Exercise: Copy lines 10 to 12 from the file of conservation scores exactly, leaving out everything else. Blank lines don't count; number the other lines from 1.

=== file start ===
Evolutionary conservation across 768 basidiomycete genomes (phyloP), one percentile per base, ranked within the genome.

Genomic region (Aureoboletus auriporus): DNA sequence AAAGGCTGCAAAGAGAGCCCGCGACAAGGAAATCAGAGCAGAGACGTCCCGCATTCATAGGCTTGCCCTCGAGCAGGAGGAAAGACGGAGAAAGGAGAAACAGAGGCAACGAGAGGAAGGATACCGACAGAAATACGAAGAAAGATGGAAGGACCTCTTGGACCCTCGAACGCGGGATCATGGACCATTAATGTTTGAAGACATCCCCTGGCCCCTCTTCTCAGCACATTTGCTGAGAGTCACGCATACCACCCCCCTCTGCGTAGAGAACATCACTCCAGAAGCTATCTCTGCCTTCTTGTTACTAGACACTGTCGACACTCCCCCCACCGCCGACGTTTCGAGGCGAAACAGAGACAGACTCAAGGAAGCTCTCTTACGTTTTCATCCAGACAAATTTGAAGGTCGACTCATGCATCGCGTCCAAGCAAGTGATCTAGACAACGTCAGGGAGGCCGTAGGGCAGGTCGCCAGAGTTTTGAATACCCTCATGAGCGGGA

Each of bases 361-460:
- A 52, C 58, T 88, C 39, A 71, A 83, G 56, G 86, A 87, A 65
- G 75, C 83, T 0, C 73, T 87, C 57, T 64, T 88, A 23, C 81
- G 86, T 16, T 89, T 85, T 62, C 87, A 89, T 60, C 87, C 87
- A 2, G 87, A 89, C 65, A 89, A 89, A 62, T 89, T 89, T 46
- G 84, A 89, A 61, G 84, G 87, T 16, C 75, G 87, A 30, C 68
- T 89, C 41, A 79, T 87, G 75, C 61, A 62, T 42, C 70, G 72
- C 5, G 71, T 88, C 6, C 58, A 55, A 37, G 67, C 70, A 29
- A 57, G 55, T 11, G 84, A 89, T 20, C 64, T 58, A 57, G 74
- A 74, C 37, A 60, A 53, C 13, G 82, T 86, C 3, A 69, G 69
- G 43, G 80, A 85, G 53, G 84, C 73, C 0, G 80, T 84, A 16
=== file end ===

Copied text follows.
- C 5, G 71, T 88, C 6, C 58, A 55, A 37, G 67, C 70, A 29
- A 57, G 55, T 11, G 84, A 89, T 20, C 64, T 58, A 57, G 74
- A 74, C 37, A 60, A 53, C 13, G 82, T 86, C 3, A 69, G 69